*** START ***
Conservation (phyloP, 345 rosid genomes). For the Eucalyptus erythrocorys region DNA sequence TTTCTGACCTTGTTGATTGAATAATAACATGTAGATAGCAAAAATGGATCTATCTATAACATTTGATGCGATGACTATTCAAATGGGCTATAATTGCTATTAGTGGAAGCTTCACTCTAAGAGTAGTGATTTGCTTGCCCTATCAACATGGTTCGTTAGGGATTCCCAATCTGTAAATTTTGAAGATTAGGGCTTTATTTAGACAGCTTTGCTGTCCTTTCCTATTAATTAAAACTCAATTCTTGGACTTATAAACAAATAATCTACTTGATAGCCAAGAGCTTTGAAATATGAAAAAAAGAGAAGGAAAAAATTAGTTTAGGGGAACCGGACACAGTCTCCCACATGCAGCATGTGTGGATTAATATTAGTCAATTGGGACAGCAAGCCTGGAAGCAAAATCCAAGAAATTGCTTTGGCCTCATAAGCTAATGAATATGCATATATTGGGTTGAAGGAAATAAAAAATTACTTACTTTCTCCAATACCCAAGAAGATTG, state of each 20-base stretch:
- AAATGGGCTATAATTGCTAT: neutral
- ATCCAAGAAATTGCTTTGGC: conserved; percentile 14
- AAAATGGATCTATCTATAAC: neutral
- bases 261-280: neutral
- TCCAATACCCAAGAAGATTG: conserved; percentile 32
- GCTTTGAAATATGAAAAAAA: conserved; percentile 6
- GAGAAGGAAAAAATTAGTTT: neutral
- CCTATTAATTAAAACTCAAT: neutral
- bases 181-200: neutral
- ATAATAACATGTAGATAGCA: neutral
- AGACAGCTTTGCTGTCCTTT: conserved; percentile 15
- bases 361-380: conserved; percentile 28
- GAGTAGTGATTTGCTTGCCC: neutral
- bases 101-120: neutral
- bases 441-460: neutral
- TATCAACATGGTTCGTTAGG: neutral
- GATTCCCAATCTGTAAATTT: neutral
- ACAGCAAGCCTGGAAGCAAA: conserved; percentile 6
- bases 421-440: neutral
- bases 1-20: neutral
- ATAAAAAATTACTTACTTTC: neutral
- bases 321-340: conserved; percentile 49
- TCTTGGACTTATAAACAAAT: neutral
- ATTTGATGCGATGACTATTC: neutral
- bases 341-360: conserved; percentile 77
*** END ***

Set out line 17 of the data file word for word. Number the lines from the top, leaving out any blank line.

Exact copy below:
- TATCAACATGGTTCGTTAGG: neutral